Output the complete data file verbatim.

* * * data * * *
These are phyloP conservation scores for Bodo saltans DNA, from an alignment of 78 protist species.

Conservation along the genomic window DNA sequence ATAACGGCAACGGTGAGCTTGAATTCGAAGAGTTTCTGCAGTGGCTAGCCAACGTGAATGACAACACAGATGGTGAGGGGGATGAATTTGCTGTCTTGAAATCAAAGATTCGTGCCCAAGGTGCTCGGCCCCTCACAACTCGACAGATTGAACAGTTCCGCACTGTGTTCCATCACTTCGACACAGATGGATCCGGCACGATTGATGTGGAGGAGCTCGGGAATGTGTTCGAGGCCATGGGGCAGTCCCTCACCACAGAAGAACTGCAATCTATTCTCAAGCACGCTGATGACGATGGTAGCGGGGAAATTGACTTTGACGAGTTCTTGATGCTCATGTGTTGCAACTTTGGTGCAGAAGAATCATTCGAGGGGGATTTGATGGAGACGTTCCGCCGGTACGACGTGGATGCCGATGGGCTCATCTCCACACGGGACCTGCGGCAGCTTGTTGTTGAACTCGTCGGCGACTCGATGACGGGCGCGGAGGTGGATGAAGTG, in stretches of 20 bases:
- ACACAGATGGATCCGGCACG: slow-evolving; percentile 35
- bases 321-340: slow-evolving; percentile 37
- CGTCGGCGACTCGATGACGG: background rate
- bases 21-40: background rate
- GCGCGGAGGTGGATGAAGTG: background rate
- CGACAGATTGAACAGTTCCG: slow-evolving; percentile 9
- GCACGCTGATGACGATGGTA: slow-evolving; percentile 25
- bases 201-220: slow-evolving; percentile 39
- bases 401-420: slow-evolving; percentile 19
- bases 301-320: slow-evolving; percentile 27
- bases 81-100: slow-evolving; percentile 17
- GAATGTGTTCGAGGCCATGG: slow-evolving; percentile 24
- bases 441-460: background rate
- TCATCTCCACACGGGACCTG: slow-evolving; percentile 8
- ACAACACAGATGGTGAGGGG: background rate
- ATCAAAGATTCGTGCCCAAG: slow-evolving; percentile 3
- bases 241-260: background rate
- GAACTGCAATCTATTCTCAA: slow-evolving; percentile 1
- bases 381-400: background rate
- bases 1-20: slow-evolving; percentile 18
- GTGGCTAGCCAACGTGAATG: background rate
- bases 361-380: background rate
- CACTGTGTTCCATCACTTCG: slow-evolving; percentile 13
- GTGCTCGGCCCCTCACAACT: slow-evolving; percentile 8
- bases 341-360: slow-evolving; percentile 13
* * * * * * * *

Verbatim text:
These are phyloP conservation scores for Bodo saltans DNA, from an alignment of 78 protist species.

Conservation along the genomic window DNA sequence ATAACGGCAACGGTGAGCTTGAATTCGAAGAGTTTCTGCAGTGGCTAGCCAACGTGAATGACAACACAGATGGTGAGGGGGATGAATTTGCTGTCTTGAAATCAAAGATTCGTGCCCAAGGTGCTCGGCCCCTCACAACTCGACAGATTGAACAGTTCCGCACTGTGTTCCATCACTTCGACACAGATGGATCCGGCACGATTGATGTGGAGGAGCTCGGGAATGTGTTCGAGGCCATGGGGCAGTCCCTCACCACAGAAGAACTGCAATCTATTCTCAAGCACGCTGATGACGATGGTAGCGGGGAAATTGACTTTGACGAGTTCTTGATGCTCATGTGTTGCAACTTTGGTGCAGAAGAATCATTCGAGGGGGATTTGATGGAGACGTTCCGCCGGTACGACGTGGATGCCGATGGGCTCATCTCCACACGGGACCTGCGGCAGCTTGTTGTTGAACTCGTCGGCGACTCGATGACGGGCGCGGAGGTGGATGAAGTG, in stretches of 20 bases:
- ACACAGATGGATCCGGCACG: slow-evolving; percentile 35
- bases 321-340: slow-evolving; percentile 37
- CGTCGGCGACTCGATGACGG: background rate
- bases 21-40: background rate
- GCGCGGAGGTGGATGAAGTG: background rate
- CGACAGATTGAACAGTTCCG: slow-evolving; percentile 9
- GCACGCTGATGACGATGGTA: slow-evolving; percentile 25
- bases 201-220: slow-evolving; percentile 39
- bases 401-420: slow-evolving; percentile 19
- bases 301-320: slow-evolving; percentile 27
- bases 81-100: slow-evolving; percentile 17
- GAATGTGTTCGAGGCCATGG: slow-evolving; percentile 24
- bases 441-460: background rate
- TCATCTCCACACGGGACCTG: slow-evolving; percentile 8
- ACAACACAGATGGTGAGGGG: background rate
- ATCAAAGATTCGTGCCCAAG: slow-evolving; percentile 3
- bases 241-260: background rate
- GAACTGCAATCTATTCTCAA: slow-evolving; percentile 1
- bases 381-400: background rate
- bases 1-20: slow-evolving; percentile 18
- GTGGCTAGCCAACGTGAATG: background rate
- bases 361-380: background rate
- CACTGTGTTCCATCACTTCG: slow-evolving; percentile 13
- GTGCTCGGCCCCTCACAACT: slow-evolving; percentile 8
- bases 341-360: slow-evolving; percentile 13